A glorious miracle! Thus has the Matilija Poppy been described. With its transparent, delicate, silvery, crinkled flowers which look as if they were made of the forest white silk crepe, would they not indeed present a glorious appearance? The Matilija Poppy (Romneya Conlteri) is a native of the Southwestern States, Mexico and California in particular, but with proper care, it can be grown equally well in the Northern and Eastern States.
The flowers greatly resemble a large, white single Peony. It is as large, being 4 inches to 6 inches in diameter, and has a mass of golden yellow stamens in the center of the pure white, crumpled petals. The leaves are bluish-green and are very deeply cut. This Poppy is a semi shrub and grows from 4 feet to 6 feet high, spreading out each year until large clumps are formed. The flowers come into bloom about the end of June and last until the first of September; they are borne singly on long stems, each stem having from six to twelve or fifteen blooms. The individual flowers last about three days and have a delightful Primrose-like perfume.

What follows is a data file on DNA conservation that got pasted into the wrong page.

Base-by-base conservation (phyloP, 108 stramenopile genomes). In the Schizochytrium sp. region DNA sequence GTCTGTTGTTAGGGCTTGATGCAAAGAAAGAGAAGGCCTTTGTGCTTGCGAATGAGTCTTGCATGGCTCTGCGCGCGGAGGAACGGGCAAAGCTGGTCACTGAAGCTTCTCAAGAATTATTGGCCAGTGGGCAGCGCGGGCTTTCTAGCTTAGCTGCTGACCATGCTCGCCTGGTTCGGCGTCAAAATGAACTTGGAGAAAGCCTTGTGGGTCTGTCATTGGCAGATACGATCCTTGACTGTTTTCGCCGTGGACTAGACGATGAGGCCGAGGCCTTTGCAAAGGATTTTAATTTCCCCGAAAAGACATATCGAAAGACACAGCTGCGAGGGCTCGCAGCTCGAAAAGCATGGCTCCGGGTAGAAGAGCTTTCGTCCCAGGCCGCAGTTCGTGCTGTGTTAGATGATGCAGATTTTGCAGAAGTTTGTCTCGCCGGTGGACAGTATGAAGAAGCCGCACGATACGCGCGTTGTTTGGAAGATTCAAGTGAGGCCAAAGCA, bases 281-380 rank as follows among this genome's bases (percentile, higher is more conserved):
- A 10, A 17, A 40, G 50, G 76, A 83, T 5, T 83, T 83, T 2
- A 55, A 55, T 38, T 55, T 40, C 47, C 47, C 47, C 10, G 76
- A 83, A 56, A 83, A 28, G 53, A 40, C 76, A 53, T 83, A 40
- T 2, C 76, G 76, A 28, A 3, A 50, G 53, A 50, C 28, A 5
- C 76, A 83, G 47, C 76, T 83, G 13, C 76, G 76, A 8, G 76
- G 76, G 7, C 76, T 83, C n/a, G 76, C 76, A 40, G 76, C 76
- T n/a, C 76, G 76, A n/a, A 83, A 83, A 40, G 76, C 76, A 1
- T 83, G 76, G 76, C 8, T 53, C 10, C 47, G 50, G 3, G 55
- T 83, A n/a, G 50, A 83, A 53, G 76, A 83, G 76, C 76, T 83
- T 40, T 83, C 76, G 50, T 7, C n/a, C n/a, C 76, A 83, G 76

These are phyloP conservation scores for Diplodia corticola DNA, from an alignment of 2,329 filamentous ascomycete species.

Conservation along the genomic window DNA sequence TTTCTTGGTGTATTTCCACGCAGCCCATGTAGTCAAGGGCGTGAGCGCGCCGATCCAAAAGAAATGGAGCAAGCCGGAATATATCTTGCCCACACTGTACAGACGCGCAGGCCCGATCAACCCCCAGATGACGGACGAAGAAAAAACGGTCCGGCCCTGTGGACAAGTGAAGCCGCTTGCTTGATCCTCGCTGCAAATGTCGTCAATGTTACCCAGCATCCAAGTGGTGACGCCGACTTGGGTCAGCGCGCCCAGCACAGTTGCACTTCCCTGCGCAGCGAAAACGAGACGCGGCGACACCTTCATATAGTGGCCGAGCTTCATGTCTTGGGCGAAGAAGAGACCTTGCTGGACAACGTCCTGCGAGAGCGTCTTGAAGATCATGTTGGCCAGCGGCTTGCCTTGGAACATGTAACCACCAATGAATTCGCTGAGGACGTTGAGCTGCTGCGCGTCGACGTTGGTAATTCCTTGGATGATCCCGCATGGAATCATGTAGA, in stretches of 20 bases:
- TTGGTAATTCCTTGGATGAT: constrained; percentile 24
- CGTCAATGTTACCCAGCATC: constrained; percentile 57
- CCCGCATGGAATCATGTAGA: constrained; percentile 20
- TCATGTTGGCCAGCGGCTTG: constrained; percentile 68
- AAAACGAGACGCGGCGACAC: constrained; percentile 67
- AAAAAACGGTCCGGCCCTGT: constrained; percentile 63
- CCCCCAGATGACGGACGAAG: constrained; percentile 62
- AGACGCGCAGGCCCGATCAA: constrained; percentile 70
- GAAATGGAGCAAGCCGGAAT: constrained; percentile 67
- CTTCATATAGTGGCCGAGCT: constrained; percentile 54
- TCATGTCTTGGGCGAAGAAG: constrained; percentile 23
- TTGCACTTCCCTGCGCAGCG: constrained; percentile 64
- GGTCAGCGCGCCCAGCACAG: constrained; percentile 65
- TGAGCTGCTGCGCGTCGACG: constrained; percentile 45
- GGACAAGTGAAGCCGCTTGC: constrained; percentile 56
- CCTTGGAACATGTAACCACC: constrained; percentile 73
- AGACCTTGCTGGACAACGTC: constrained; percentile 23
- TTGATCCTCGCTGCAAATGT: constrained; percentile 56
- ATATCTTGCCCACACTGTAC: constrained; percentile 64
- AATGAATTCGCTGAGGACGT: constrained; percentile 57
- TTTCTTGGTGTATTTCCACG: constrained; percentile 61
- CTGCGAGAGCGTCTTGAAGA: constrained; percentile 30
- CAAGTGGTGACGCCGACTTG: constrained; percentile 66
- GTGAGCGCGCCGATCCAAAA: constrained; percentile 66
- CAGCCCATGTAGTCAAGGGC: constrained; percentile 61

How to plant Romneya
The Matilija Poppy is grown in clumps in parks or gardens or in protected semi-wild places. The flowers last well in water and their delightful perfume and delicate satiny beauty make them most acceptable in any room.
These plants should be planted in warm, porous, sandy loam on a southern exposure. The soil should be free from stagnant moisture or water at all times, and especially so during the dormant season in Wintertime. Before the heavy frosts penetrate to the roots, they should be heavily mulched. After the plants are once established, they should be left strictly alone; even cultivation around the roots seems detrimental. Like herbaceous perennials, the stems die to the ground each year and the flowers are borne on the new growth which comes each Spring.
PROPAGATION. The Matilija Poppy can be grown from seed, but this is a rather unsatisfactory method. Root cuttings are the surest way. The roots resemble thick prongs to which very few fibers are attached. Spring is the best time for transplanting.